About the Registry
Historically, our understanding of the manifestation of health and disease has been derived from studies conducted primarily in men. We now know that having different sex chromosomes at conception (XX in women and XY in men) plays a significant and distinct role in our health — far beyond the reproductive system. In virtually every medical discipline, there exist unanswered questions pertaining to women's health and well-being. However, as more women participate in research studies, finding answers to these difficult questions will become a reality. We present you with an opportunity to enroll in a cause that encourages the study of sex differences between women and men that affect the prevention, diagnosis and treatment of disease. If we want to improve knowledge about women's health for ourselves, our daughters, our granddaughters, and many generations beyond, then we need to assist medical researchers in finding the answers. To help women and medical professionals in Illinois find out why diseases affect women differently than men, the Institute for Women's Health Research at Northwestern University has created the Illinois Women's Health Registry.
The Illinois Women's Health Registry database will be used to assist investigators to better understand the relationship between environmental exposures, stress, health symptoms, health trends and disease by gathering data on large numbers of women. The Registry is intended to foster research in the area of women's health by serving as an informational resource as well as a recruiting tool. The Registry will also make a concerted effort to include women from diverse social classes and racial/ethnic backgrounds in order to promote diversity in research studies and clinical trials.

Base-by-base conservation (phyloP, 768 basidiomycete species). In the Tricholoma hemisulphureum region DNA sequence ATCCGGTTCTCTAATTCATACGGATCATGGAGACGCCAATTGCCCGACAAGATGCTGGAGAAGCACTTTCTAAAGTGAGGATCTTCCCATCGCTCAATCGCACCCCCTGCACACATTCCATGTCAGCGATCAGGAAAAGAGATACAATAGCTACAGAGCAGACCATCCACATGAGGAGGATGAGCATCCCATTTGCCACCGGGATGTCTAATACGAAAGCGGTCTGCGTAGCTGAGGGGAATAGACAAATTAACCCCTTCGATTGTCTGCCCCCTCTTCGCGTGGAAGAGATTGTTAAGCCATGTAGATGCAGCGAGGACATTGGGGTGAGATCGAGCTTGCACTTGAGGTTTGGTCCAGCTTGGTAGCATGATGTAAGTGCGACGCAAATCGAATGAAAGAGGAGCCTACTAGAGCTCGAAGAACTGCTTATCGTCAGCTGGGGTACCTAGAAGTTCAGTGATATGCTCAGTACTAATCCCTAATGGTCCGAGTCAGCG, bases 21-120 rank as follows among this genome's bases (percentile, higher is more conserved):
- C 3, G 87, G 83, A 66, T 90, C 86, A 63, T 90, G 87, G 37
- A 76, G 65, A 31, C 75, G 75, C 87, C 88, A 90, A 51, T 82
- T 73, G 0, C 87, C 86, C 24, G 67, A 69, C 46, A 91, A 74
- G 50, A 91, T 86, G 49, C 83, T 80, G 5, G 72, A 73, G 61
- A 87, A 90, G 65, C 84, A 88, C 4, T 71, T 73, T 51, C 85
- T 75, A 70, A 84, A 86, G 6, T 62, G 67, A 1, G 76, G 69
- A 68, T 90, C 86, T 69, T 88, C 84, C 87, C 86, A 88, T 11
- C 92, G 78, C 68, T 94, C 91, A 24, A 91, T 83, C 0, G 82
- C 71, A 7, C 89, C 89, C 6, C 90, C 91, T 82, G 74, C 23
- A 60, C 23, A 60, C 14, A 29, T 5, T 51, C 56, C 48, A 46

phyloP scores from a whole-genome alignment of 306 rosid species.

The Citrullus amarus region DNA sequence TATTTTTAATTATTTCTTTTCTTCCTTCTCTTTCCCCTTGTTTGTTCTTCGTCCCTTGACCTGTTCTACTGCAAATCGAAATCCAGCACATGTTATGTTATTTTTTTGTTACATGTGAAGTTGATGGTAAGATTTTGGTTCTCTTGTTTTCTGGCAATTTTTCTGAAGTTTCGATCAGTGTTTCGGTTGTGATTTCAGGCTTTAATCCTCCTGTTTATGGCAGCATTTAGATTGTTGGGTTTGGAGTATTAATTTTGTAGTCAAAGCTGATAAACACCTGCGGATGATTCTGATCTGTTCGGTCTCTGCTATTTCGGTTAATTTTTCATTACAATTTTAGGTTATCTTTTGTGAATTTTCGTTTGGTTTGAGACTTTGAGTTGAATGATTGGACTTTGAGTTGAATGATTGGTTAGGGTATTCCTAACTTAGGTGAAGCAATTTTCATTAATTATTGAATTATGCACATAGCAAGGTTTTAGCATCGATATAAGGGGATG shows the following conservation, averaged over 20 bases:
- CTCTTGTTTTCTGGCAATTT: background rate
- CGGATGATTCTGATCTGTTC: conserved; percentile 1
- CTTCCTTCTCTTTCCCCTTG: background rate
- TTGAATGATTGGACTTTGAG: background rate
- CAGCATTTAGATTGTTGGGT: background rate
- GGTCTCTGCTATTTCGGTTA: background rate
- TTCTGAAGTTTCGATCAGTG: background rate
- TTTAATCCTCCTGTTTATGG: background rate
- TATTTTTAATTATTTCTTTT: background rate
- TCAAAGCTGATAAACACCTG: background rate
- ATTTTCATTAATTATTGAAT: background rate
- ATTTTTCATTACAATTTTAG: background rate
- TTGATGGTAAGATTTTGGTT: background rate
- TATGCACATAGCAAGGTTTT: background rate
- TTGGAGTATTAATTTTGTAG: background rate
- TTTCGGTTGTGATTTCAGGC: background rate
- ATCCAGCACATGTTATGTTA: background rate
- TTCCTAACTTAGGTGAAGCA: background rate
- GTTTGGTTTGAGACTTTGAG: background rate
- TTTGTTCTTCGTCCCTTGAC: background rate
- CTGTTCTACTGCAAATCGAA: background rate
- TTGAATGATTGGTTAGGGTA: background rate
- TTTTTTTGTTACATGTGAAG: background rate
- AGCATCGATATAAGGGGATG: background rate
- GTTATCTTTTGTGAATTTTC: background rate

Why create a women's health Registry?
Why do some diseases affect women more than men? Why do women respond to some drugs and treatment therapies differently than men? What environmental factors and behaviors most influence women's health?
We don't know. But we want to find out. And we need your help.
Please take the time to join the Illinois Women's Health Registry and help us gain a better understanding of women's health issues in Illinois. The Registry questionnaire can be completed a little at a time, so start filling out yours today!
Did You Know?
• Heart disease is the #1 killer of American women.
• Lung cancer is the leading cancer killer of women in the United States. Colorectal cancer and breast cancer are the second and third leading cancer killers of women.
• Women are more likely than men to die from a stroke.
• Nearly twice as many women as men die from Alzheimer's disease each year.
• Seventy-five percent of Americans living with autoimmune disorders (such as lupus, multiple sclerosis, and rheumatoid arthritis) are women.